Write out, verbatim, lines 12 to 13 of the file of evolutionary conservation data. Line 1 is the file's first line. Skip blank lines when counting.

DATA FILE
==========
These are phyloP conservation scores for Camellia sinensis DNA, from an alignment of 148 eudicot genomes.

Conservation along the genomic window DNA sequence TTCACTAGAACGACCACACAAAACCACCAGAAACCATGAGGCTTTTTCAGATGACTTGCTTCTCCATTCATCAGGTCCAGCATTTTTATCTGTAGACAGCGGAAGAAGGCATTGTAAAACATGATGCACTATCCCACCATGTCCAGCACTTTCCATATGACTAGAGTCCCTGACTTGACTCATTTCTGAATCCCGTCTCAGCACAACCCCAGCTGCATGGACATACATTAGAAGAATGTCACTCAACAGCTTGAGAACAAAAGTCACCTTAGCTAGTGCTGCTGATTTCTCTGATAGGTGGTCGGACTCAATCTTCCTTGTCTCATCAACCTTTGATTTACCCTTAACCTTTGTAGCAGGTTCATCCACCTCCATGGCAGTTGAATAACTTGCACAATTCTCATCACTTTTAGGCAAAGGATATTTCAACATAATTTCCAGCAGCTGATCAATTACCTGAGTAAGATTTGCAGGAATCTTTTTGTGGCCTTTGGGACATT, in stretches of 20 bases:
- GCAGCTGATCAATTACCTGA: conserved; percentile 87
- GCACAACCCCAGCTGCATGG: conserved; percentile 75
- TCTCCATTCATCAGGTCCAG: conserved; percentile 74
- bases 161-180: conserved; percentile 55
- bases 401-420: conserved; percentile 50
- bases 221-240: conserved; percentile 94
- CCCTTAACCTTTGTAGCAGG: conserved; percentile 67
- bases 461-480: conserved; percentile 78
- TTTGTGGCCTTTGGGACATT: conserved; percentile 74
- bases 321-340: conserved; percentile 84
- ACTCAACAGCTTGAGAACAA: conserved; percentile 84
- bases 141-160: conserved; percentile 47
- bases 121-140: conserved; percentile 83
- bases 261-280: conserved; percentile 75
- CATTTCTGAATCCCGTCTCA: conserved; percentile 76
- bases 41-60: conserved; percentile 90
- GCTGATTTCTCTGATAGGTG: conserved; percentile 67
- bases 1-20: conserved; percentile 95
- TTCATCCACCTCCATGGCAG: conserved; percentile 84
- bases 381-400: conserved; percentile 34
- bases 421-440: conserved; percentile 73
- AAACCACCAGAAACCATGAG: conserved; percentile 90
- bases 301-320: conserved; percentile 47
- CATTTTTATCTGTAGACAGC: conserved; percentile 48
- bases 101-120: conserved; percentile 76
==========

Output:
- bases 321-340: conserved; percentile 84
- ACTCAACAGCTTGAGAACAA: conserved; percentile 84